It was a veritable nightclub: yearning masses huddled in the cold, hemmed in and blocked out by a velvet rope. A security guard, practicing professional heartlessness, deflected entreaties. A woman in front of us turned back with a halfway hopeful assurance: her friend had come earlier in the day, when the line was two blocks long, and had only had to endure fifteen minutes of this late November misery, with the wind whipping in off the East River and the windows above yellow with beckoning warmth.
But this was not some sweaty, thrumming hole in the Meatpacking District, crammed with third-rate celebrities and their myrmidons. We were at the Frick Collection on the Upper East Side, the 1914 mansion built by steel magnate Henry Clay Frick and today one of the city's great collections of pre-modern European art. And inside were not the Biebs or RiRi, but celebrities of an older, infinitely more graceful order, part of a show called "Vermeer, Rembrandt, and Hals: Dutch Paintings from the Mauritshuis," which runs until January 19. Go see it, as I did, on a Friday evening, when the Frick is free and open until 9 p.m. (though check with the museum; a couple of Fridays are for members only), and you will emerge reluctantly into the modern world as from some impossibly plush fold of spacetime.
The arrangement is fortuitous -- for us Americans, at least. While the Mauritshuis, which is in The Hague, is getting a facelift, the Frick has borrowed 15 paintings from its collection of 17th-century Dutch masters--augmented in this show with the Frick's own masterpieces from the Dutch Golden Age. (The Frick offerings, including three Vermeers, are in display in the West Gallery of the museum.)
Many will come -- as they did Friday, as far as I could tell -- to see Johannes Vermeer's Girl with a Pearl Earring. Known as the "Dutch Mona Lisa," the mystery girl was famous even before Scarlett Johansson played her in a 2003 movie based on a Tracy Chevalier novel. She has the museum's Oval Room all to herself, to accommodate the crowds who have come to ogle a painting not seen in the United States since 2000--and not in New York since 1984. And there she is, her eyes drawn back by an unknowable longing, her lips parted with something that looks like sorrow.
"Who is she?" asks Margaret Iacono, the Frick curator in charge of the exhibition. "How did she come by that enormous pearl? Is she a seductress who looks out at us over her shoulder with a sultry gaze and wet lips or is she a wide-eyed young girl looking innocently at us? Vermeer doesn't make it clear, which entices us and keeps us looking."
"I find her to be enchanting," a gray-haired visitor named Martha told Newsweek. "Everything just seems so moist," she said of the painting, repeating several times how "enchanting" it was. Martha is a native of Manhattan, a species usually averse to tourists at museums. But maybe the out-of-towners had not heard of the free Friday evening, because the walls seemed to resound with the sounds of native Noo Yawk.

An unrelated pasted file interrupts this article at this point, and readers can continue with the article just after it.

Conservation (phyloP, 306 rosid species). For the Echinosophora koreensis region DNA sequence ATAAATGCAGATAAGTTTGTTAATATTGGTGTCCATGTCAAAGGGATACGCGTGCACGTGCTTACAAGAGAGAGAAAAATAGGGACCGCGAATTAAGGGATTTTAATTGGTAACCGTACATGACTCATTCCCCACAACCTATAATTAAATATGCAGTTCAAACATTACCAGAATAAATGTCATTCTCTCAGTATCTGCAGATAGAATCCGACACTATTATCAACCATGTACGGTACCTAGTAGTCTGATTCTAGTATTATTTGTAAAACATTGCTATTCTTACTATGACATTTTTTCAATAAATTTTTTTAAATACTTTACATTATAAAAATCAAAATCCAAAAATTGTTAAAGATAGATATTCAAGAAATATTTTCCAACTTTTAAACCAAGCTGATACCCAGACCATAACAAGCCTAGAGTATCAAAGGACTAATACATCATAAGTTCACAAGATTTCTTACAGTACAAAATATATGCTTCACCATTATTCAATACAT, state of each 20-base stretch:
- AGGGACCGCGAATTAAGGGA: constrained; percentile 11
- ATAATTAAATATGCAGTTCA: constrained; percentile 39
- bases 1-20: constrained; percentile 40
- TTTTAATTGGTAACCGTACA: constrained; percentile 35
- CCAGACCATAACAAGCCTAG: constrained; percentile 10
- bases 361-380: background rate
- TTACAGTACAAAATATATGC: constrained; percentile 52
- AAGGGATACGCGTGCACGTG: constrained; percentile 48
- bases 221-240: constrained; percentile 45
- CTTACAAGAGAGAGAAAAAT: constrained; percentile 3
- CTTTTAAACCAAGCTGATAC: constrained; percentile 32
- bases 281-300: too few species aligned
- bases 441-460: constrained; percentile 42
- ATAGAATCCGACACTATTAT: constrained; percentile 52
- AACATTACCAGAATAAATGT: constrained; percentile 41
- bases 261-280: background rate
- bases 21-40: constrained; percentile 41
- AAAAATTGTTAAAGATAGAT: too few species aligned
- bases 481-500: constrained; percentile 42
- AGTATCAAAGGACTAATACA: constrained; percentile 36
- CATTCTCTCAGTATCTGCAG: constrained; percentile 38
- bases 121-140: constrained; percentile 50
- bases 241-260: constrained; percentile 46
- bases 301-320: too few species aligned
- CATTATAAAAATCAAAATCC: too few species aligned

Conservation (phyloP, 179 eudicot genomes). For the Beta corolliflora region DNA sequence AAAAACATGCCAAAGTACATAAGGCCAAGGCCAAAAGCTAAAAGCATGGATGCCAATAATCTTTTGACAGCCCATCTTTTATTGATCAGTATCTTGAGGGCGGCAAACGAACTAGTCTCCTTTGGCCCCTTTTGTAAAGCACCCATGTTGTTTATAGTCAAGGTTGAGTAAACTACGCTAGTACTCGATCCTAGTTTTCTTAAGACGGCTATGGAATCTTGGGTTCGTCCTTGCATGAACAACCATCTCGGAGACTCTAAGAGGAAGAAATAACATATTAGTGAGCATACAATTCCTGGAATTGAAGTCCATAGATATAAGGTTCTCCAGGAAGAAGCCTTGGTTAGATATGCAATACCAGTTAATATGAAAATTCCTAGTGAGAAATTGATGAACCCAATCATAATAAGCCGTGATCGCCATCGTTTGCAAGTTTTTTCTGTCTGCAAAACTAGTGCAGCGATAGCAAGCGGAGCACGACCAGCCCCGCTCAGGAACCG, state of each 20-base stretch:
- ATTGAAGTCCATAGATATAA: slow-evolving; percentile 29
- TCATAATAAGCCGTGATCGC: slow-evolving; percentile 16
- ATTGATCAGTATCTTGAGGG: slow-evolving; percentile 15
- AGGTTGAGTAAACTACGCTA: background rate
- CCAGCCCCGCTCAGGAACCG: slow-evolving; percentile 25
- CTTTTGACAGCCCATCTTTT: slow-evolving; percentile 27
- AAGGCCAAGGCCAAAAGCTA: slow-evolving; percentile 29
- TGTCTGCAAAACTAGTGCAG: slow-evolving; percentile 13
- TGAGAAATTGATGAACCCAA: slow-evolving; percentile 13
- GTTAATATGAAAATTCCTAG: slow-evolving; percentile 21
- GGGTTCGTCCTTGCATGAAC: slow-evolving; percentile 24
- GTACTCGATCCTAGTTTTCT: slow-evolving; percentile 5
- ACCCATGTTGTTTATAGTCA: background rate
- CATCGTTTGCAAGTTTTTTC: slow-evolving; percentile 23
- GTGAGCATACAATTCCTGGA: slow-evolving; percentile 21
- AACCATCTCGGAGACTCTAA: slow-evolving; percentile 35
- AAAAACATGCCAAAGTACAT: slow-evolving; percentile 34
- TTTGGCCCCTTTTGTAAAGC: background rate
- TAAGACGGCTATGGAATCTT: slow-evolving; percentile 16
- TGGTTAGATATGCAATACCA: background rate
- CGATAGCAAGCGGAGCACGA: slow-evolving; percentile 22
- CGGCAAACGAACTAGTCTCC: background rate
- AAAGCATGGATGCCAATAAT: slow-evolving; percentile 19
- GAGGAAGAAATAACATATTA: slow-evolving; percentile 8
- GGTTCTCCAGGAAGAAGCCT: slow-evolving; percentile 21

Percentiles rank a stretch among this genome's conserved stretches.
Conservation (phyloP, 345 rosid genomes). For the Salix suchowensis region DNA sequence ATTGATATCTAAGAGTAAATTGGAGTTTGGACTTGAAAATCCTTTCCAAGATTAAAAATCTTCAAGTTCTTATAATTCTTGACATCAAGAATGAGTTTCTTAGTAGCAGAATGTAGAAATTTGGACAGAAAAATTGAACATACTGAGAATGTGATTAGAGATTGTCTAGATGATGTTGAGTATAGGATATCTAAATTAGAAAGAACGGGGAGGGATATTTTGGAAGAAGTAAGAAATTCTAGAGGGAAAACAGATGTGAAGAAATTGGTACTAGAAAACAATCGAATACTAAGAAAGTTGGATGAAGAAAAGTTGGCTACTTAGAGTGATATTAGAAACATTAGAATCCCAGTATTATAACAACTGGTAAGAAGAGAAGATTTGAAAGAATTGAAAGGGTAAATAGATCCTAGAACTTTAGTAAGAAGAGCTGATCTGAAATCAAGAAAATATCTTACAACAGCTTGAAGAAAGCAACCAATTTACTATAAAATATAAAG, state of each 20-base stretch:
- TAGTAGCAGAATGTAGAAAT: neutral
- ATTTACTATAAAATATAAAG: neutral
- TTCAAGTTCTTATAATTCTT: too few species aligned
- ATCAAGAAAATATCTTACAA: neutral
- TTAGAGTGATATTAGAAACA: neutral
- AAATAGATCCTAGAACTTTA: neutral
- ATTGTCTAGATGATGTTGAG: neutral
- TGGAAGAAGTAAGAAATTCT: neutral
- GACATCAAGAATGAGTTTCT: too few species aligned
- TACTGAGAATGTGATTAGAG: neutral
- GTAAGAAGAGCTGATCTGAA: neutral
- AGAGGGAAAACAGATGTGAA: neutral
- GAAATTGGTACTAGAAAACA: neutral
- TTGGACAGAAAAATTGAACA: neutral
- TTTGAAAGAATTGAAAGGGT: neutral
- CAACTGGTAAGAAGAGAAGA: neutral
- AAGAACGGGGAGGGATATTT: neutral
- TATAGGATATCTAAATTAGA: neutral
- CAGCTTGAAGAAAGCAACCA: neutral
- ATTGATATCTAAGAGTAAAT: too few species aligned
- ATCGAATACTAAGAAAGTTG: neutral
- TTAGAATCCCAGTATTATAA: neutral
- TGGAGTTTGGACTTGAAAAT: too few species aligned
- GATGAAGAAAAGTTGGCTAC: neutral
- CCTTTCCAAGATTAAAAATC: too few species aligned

This was a Dutch city, after all, established as Nieuw Amsterdam in 1625 and largely governed by the humanist ideals of the Northern Renaissance -- the same movement that inspired the portraits, landscapes and still-lifes now on such marvelous display at the Frick.
Robert Thomason, a reference librarian from Brooklyn, is retired and thus "short on money and long on time." He was entranced by the paintings, the Rembrandts especially, but also by what those paintings said about New York's progressive, tolerant founders.
"[We] were light years beyond Boston and New Haven," Thomason said, even if the Dutch settlement was nevertheless plagued by slavery and other injustices. By the standards of that time, Nieuw Amsterdam was indeed a beacon of enlightenment.
Sherelle, from Queens, "wanted to see everything." She works at the Frick, which she describes as a "peaceful" experience. Now she would get to see its art, finally, though not all of it: most of the museum's sumptuous rooms are closed on Friday nights, though you can still catch glimpses of El Greco's St. Jerome and Duccio di Buoninsegna's The Temptation of Christ on the Mountain.
Still, the museum's three open galleries (the West and East Galleries and the Oval Room) had plenty to occupy Sherelle: Carel Fabritius's The Goldfinch, an ethereal delicacy that became the subject of Donna Tartt’s new novel; the warm, simple joys of home radiating from Jan Steen's As the Old Sing, So Pipe the Young; Rembrandt's Portrait of an Elderly Man, a ruddy-faced burgher who "seems to have plopped down for a moment to let Rembrandt paint him," as Lea Van Der Vinde, head curator of the Mauritshuis, writes in the catalog for the show.
Iacono, the Frick curator, tells Newsweek that our love affair with Dutch classical painting endures because "the pictures are just so accessible. Since the works from this period are by and large secular, the viewer doesn't have to be familiar with specific religious narratives or symbols or mythological stories to understand the images." She adds that "the extraordinary technical talents of these artists continue to entrance us."
Nothing is timeless; nothing lasts. But that these paintings from almost four centuries ago still hold a spell over us, still have the power to entrance and enchant, says something modestly uplifting about the human race. Even the two bros discussing "performance" in the shadows of Rembrandt — even they were touched by the majesty of that distant time and place.
"It's wonderful, it's beautiful," a security guard explained in happy, accented English when I remarked to him about how surprisingly full the museum was on a Friday evening when there were, seemingly, so many other diversions at hand. "That is why it is crowded."